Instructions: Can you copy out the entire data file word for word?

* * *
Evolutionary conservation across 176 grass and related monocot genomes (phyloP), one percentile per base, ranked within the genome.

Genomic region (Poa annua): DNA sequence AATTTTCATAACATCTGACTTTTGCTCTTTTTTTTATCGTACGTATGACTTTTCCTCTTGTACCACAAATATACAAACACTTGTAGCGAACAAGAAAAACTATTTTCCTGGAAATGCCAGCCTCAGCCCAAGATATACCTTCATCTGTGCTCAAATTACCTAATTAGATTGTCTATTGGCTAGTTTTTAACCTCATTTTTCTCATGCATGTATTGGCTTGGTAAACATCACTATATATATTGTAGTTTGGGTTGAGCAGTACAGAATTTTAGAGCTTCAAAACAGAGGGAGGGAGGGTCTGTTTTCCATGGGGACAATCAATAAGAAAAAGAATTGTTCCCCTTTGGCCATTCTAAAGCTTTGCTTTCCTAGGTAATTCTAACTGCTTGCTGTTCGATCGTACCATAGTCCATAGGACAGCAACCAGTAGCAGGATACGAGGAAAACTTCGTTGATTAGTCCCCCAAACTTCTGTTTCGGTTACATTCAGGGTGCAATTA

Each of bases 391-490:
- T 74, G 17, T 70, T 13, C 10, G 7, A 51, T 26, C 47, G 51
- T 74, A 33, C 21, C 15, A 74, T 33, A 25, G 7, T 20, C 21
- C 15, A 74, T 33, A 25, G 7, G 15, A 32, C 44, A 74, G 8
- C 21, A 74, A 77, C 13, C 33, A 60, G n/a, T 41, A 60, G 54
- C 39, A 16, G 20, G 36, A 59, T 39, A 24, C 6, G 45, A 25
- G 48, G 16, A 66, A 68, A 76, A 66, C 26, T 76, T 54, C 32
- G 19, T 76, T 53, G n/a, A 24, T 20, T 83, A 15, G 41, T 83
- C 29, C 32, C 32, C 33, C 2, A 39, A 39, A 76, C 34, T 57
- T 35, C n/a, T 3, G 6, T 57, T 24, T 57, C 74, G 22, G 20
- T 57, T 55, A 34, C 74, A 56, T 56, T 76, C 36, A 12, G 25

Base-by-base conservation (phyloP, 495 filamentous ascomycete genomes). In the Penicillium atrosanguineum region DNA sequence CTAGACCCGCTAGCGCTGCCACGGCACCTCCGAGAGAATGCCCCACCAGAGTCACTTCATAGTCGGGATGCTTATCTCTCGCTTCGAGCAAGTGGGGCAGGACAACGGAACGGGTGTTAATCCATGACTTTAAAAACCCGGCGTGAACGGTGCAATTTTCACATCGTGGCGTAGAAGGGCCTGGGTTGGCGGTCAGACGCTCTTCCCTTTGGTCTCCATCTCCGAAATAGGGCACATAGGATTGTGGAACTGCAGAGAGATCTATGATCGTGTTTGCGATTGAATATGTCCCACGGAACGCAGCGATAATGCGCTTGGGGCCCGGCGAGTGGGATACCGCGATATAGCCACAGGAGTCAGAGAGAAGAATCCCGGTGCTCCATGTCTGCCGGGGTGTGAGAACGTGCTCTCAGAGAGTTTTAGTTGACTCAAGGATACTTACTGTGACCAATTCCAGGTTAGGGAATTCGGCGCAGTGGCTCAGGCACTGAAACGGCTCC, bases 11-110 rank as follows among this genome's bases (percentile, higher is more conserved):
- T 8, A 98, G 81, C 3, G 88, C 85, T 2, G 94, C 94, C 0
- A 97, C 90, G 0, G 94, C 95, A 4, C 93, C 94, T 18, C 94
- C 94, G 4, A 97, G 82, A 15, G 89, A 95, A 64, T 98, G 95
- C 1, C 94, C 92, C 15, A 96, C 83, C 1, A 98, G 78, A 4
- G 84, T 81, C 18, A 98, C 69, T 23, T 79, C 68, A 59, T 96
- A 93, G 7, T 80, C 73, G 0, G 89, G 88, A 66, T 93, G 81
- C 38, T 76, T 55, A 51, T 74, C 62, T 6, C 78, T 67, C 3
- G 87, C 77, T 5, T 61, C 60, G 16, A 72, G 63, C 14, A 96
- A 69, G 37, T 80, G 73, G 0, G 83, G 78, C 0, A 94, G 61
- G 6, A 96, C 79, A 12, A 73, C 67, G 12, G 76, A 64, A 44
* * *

Evolutionary conservation across 176 grass and related monocot genomes (phyloP), one percentile per base, ranked within the genome.

Genomic region (Poa annua): DNA sequence AATTTTCATAACATCTGACTTTTGCTCTTTTTTTTATCGTACGTATGACTTTTCCTCTTGTACCACAAATATACAAACACTTGTAGCGAACAAGAAAAACTATTTTCCTGGAAATGCCAGCCTCAGCCCAAGATATACCTTCATCTGTGCTCAAATTACCTAATTAGATTGTCTATTGGCTAGTTTTTAACCTCATTTTTCTCATGCATGTATTGGCTTGGTAAACATCACTATATATATTGTAGTTTGGGTTGAGCAGTACAGAATTTTAGAGCTTCAAAACAGAGGGAGGGAGGGTCTGTTTTCCATGGGGACAATCAATAAGAAAAAGAATTGTTCCCCTTTGGCCATTCTAAAGCTTTGCTTTCCTAGGTAATTCTAACTGCTTGCTGTTCGATCGTACCATAGTCCATAGGACAGCAACCAGTAGCAGGATACGAGGAAAACTTCGTTGATTAGTCCCCCAAACTTCTGTTTCGGTTACATTCAGGGTGCAATTA

Each of bases 391-490:
- T 74, G 17, T 70, T 13, C 10, G 7, A 51, T 26, C 47, G 51
- T 74, A 33, C 21, C 15, A 74, T 33, A 25, G 7, T 20, C 21
- C 15, A 74, T 33, A 25, G 7, G 15, A 32, C 44, A 74, G 8
- C 21, A 74, A 77, C 13, C 33, A 60, G n/a, T 41, A 60, G 54
- C 39, A 16, G 20, G 36, A 59, T 39, A 24, C 6, G 45, A 25
- G 48, G 16, A 66, A 68, A 76, A 66, C 26, T 76, T 54, C 32
- G 19, T 76, T 53, G n/a, A 24, T 20, T 83, A 15, G 41, T 83
- C 29, C 32, C 32, C 33, C 2, A 39, A 39, A 76, C 34, T 57
- T 35, C n/a, T 3, G 6, T 57, T 24, T 57, C 74, G 22, G 20
- T 57, T 55, A 34, C 74, A 56, T 56, T 76, C 36, A 12, G 25

Base-by-base conservation (phyloP, 495 filamentous ascomycete genomes). In the Penicillium atrosanguineum region DNA sequence CTAGACCCGCTAGCGCTGCCACGGCACCTCCGAGAGAATGCCCCACCAGAGTCACTTCATAGTCGGGATGCTTATCTCTCGCTTCGAGCAAGTGGGGCAGGACAACGGAACGGGTGTTAATCCATGACTTTAAAAACCCGGCGTGAACGGTGCAATTTTCACATCGTGGCGTAGAAGGGCCTGGGTTGGCGGTCAGACGCTCTTCCCTTTGGTCTCCATCTCCGAAATAGGGCACATAGGATTGTGGAACTGCAGAGAGATCTATGATCGTGTTTGCGATTGAATATGTCCCACGGAACGCAGCGATAATGCGCTTGGGGCCCGGCGAGTGGGATACCGCGATATAGCCACAGGAGTCAGAGAGAAGAATCCCGGTGCTCCATGTCTGCCGGGGTGTGAGAACGTGCTCTCAGAGAGTTTTAGTTGACTCAAGGATACTTACTGTGACCAATTCCAGGTTAGGGAATTCGGCGCAGTGGCTCAGGCACTGAAACGGCTCC, bases 11-110 rank as follows among this genome's bases (percentile, higher is more conserved):
- T 8, A 98, G 81, C 3, G 88, C 85, T 2, G 94, C 94, C 0
- A 97, C 90, G 0, G 94, C 95, A 4, C 93, C 94, T 18, C 94
- C 94, G 4, A 97, G 82, A 15, G 89, A 95, A 64, T 98, G 95
- C 1, C 94, C 92, C 15, A 96, C 83, C 1, A 98, G 78, A 4
- G 84, T 81, C 18, A 98, C 69, T 23, T 79, C 68, A 59, T 96
- A 93, G 7, T 80, C 73, G 0, G 89, G 88, A 66, T 93, G 81
- C 38, T 76, T 55, A 51, T 74, C 62, T 6, C 78, T 67, C 3
- G 87, C 77, T 5, T 61, C 60, G 16, A 72, G 63, C 14, A 96
- A 69, G 37, T 80, G 73, G 0, G 83, G 78, C 0, A 94, G 61
- G 6, A 96, C 79, A 12, A 73, C 67, G 12, G 76, A 64, A 44